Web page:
Sony NEX 5R just may be the best camera for budget filmmakers. Even though I often stress that people focus too much on the cameras and not enough on developing their cinematography skills, I get asked so much for camera recommendations that I decided to talk about a specific camera – especially since I bought this one myself.
You can see the full video review below. Then, I go over some key points – plus some new information I got since posting the video review.
UPDATE April 30, 2014: Since the review, new models of NEX-5 have come out – the NEX-5RK and NEX-5TL. All these cameras provide similar video functionality and quality. The main difference is the lens they come with.
So here are the reasons why I think NEX 5R gives you the best value for the money:
i) reasonable cost – $500
ii) shoots at 1080P at different frame rates, including 60fps – i.e. you can get nice slow motion shots without sacrificing the resolution
iii) it is small and light – more on this point at the end of this post
iv) has APS-C sized sensor
v) uses AVC HD codec which is superior to MP4 containers (which usually contain the h264 codec)
vi) using cheap adapters, you can mount other SLR lenses (ex. Canon, Nikon)
vii) impressive battery life – so far I’ve always been able to get through a day of shooting on a single battery. On the longest day, I had the camera on for five hours and that still left me with more than ten percent of the battery charge
viii) great image reproduction – see the tests I included in my video review to judge for yourself
Now, there are some trade offs, but most of those have to do with the small footprint of the camera. Namely,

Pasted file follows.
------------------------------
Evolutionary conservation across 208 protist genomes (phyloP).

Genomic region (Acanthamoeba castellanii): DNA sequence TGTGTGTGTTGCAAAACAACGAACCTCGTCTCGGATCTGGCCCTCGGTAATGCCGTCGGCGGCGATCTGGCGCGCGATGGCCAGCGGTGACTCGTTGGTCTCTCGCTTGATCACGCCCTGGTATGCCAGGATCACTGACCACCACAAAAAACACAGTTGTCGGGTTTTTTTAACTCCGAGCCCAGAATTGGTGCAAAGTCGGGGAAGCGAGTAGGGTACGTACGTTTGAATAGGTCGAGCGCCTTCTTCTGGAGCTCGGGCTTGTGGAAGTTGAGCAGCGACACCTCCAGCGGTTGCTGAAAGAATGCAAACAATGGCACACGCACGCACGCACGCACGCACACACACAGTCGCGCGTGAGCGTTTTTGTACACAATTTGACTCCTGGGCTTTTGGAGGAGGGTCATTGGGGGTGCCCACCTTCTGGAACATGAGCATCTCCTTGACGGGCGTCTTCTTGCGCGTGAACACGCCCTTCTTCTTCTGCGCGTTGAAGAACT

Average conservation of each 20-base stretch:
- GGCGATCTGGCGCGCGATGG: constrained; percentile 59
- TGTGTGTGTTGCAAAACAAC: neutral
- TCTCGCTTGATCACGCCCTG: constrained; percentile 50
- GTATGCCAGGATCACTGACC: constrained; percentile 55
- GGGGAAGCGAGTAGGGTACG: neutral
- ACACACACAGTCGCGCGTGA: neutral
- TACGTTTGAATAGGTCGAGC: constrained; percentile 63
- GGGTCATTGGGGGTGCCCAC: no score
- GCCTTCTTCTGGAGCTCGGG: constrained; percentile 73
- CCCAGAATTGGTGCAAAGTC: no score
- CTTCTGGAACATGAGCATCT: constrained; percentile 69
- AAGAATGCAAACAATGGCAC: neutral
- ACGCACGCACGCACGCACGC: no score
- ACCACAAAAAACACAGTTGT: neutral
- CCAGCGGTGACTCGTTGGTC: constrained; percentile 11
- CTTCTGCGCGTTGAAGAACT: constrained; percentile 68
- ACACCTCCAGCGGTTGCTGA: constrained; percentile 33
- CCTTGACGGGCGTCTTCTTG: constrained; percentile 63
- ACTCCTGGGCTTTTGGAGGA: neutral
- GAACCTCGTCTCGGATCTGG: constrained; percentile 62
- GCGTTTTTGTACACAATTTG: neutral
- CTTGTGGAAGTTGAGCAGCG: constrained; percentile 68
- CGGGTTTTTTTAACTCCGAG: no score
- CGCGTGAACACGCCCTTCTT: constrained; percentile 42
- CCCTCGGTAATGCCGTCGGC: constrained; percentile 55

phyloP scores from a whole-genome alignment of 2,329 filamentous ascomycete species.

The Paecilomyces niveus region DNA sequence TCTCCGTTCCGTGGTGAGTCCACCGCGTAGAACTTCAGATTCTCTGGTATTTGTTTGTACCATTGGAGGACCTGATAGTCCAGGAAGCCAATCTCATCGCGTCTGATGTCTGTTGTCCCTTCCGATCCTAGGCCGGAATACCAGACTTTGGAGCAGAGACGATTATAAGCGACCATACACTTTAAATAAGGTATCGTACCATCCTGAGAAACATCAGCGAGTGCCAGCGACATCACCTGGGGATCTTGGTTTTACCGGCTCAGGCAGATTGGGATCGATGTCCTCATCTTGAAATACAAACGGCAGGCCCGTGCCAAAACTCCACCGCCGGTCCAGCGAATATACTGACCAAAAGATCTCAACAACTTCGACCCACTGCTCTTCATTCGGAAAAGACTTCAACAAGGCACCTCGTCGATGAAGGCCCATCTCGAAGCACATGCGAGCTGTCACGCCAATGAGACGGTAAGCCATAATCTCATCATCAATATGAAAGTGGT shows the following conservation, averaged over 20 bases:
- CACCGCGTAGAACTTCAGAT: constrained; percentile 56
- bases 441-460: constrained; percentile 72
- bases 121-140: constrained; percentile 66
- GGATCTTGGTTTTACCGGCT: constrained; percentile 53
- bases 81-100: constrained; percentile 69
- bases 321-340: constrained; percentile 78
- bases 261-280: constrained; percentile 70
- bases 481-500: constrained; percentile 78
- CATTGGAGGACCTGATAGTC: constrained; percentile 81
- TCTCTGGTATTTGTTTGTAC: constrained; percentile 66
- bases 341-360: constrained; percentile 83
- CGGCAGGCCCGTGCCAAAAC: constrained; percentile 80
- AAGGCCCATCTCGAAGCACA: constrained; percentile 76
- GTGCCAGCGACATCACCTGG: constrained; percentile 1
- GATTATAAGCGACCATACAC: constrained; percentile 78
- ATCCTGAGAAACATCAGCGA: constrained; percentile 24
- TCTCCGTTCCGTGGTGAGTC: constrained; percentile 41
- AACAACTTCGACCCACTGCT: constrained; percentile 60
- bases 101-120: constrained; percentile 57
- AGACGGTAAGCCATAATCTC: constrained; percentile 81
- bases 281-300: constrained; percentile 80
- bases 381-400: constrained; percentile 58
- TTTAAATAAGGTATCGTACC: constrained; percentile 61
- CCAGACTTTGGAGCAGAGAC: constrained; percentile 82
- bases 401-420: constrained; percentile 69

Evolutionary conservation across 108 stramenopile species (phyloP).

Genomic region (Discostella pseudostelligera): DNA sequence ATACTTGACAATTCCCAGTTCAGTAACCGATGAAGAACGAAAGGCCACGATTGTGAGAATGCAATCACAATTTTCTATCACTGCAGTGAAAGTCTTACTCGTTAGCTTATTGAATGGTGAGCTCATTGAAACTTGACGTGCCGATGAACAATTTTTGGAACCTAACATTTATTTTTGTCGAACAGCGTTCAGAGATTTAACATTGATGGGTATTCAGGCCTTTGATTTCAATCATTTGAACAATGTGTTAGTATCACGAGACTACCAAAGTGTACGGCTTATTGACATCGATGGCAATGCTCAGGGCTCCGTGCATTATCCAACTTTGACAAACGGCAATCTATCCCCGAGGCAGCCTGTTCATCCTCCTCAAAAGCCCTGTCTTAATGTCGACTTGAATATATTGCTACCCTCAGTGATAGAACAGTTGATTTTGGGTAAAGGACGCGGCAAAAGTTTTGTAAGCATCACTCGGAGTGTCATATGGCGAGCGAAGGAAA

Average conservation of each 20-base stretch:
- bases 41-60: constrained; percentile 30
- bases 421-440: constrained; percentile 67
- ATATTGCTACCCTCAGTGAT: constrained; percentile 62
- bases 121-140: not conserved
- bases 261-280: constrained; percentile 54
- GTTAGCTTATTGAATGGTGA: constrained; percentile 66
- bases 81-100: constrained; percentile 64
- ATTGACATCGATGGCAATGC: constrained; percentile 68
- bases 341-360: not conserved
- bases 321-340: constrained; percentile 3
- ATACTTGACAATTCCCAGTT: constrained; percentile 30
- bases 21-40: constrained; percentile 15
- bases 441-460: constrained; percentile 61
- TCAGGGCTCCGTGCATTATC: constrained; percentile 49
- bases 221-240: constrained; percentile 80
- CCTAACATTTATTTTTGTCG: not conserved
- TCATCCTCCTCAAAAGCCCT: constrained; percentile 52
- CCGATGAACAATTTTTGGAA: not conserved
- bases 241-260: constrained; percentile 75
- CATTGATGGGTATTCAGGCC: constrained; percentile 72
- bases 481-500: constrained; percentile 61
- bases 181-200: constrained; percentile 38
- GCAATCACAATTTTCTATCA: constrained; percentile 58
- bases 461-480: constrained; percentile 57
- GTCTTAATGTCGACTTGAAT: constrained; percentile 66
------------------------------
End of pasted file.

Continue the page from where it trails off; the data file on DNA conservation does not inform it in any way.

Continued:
i) the camera doesn’t offer a good base to support the weight of a large lens. So, rather than attaching the body to the tripod, you will need to use a mount ring and attach the lens directly to the tripod – the way sports photographers mount their huge lenses.
ii) there is not much space for connections so Sony included a proprietary connector that works for the flash, microphone and electronic viewfinder. That means you will have to buy Sony peripherals that work with this specific connector. When it comes to the microphone, I have read good reviews about it and so – at around $80 – this doesn’t seem to be a bad deal.
iii) there are no hacks or free firmware available like the Magic Lantern, since it is a new camera. But if the camera becomes as popular as I think it will, with time some good hacks should come out.
iv) it has the rolling shutter effect, but this is not any worse than other DSLRs.
Some people have been reporting overheating problems with the older Sony Camera – the NEX 5N. I have had no such issues with the NEX 5R. For example, I’ve been able to take 12-13min long takes without problems. I haven’t tested out it out longer then that simple since I don’t do live coverage type of work with my cameras. Most of my work is for films and music videos, and in that line of work you barely ever have to do a take longer then 10 min.
Another thing that I like about this camera are the Sony lenses, which are much cheaper than similar quality Canon or Nikon lenses. For example, there is a nice “pancake” 16mm F2.8 lens for about $190. For additional $100 you can have an attachment to convert this lens to 12mm – such a wide angle lens would be great for steady-cam work and filming, for example, action scenes, music videos, weddings and real estate.
Final point: the small body and lens make it easier to find affordable solutions to stabilize shots – using either steadicams/glidecams or digital gimbals/stabilizers (see, for example, my tutorial DIY Digital Stabilized Camera Gimbal).